Hungarian government's controversial culture bill sparks protests

Hungarian government's controversial culture bill sparks protests
By Tamas Szilagyi in Budapest December 10, 2019

Several thousand people protested in central Budapest on December 9 against a new bill by the right-wing government of Vitor Orban which aims to overhaul funding for cultural institutions and increase state control over theatres. Opposition parties said the bill is an attack on cultural freedom.

The legislation presented in parliament in a fast-track procedure would give state authorities a bigger say in designating directors at municipal theatres that receive central state funding.

The draft bill says that directors of theatres, which are run by the municipal government but supported by government funds, could only be appointed with ministerial approval, and the subsidies of independent theatres will cease.

Under the new legislation, theatres could choose to be financed wholly by the state, by the local government or jointly by the two.

The controversial proposals came after a sexual harassment scandal involving a high-profile director, which rocked one of Budapest's most popular theatres. The University of Theatre and Film Arts on Monday dismissed acclaimed director Peter Gothar and is investigating whether he was involved in similar incidents previously.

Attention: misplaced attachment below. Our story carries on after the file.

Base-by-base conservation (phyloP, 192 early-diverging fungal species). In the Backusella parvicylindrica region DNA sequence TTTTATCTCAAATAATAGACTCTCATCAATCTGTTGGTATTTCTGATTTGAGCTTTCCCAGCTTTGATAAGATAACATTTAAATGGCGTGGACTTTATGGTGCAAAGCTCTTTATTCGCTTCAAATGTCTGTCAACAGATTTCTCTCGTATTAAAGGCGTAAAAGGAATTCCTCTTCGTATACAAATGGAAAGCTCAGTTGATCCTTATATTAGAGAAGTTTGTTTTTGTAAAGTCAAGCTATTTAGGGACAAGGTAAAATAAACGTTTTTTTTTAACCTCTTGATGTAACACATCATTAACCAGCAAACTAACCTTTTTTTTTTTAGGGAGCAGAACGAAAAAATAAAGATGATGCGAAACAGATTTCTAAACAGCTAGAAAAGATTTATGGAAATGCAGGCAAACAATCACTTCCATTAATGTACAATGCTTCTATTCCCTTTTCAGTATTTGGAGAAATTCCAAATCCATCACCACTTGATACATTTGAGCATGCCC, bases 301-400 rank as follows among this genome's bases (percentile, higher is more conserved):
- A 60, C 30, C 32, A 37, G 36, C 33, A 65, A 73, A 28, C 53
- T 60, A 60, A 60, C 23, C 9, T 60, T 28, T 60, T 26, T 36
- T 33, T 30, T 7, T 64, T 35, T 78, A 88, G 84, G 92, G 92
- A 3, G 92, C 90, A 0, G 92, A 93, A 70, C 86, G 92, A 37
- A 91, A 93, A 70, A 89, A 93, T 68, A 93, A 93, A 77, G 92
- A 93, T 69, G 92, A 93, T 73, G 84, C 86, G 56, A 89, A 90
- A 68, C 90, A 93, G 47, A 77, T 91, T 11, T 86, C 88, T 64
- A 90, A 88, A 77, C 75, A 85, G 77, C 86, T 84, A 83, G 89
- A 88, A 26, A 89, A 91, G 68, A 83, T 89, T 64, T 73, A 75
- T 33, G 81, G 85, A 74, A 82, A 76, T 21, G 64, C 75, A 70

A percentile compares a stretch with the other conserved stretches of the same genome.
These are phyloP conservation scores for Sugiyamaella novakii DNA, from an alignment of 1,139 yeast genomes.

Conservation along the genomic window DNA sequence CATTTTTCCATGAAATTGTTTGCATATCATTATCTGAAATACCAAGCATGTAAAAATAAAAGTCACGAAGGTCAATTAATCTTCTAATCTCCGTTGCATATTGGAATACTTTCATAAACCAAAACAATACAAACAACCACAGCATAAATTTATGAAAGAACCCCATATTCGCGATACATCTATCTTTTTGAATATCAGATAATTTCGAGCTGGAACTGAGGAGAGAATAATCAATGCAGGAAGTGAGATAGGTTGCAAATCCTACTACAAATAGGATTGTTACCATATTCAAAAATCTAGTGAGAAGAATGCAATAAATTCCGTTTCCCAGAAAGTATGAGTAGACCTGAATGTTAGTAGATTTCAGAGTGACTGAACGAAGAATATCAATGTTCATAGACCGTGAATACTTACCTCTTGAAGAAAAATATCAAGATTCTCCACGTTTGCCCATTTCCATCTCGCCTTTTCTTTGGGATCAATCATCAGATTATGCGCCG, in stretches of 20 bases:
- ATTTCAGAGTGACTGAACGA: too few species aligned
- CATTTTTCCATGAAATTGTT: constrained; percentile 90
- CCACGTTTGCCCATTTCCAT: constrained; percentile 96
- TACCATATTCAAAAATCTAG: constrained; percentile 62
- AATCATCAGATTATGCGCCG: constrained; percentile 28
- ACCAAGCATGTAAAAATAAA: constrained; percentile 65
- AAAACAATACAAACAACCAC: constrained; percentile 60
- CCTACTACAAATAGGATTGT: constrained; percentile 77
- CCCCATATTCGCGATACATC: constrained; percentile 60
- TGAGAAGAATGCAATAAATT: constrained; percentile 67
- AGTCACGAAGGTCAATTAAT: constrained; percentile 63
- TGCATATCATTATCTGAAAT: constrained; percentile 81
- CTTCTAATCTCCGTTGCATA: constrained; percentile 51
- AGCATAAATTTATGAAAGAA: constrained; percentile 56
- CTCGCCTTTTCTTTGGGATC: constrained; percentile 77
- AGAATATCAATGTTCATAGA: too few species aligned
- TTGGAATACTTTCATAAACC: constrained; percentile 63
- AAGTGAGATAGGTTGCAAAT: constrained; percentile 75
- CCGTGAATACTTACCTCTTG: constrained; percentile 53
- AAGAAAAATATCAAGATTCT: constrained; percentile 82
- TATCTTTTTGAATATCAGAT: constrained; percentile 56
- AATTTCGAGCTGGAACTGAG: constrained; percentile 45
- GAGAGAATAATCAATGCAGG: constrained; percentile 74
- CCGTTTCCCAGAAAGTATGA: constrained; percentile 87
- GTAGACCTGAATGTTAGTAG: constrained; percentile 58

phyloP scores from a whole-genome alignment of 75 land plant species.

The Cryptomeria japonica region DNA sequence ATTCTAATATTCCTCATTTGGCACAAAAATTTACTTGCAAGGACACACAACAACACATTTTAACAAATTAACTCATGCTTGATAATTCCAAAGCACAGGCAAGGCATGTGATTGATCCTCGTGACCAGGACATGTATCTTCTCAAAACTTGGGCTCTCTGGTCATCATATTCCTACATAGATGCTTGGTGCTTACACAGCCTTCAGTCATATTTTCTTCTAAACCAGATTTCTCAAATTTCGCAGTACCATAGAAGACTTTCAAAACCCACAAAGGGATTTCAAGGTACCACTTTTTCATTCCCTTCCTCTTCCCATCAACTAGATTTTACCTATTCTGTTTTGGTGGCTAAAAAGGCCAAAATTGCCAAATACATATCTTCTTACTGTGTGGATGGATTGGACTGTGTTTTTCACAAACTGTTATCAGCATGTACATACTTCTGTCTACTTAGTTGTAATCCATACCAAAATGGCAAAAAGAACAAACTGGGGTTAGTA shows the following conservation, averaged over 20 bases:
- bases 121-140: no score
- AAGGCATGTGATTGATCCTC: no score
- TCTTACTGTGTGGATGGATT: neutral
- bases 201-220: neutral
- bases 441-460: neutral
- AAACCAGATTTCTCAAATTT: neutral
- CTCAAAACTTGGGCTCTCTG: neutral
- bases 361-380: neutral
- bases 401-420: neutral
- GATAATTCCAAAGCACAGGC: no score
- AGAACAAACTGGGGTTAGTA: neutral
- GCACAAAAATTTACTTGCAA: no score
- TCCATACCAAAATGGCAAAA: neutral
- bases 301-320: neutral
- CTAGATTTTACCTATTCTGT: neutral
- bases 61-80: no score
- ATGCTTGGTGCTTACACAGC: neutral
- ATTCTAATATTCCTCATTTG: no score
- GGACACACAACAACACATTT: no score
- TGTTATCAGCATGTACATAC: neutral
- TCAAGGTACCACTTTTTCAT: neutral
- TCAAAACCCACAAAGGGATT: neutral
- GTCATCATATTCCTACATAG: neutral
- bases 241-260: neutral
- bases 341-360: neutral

While this is not the first harassment case to be unveiled, pro-government media and politicians of the ruling Fidesz party jumped on the issue, which served as a pretext for tightening control over left-leaning cultural institutions.

A senior official in Prime Minister Viktor Orban's ruling Fidesz party later hit out at theatres, saying they demand money from the government while denying officials access to their internal affairs.

The government said the new rules would create transparency and predictability in theatre financing. The National Culture Fund will not be scrapped but renewed and improved, he said.

The bill is an attack on cultural freedom, said the opposition LMP party, which is turning to the general ombudsman with a complaint and hopes that the bill would then be sent to the constitutional court for review.

It sees the planned measures as an attempt to make cultural institutions dependent on local authority funding, among other restrictive measures. The ruling Fidesz has not recovered from its poor showing in the municipal election, so it is submitting a bill that would burden local councils with a knock-on effect on cultural life, opposition MP Antal Csardas claimed.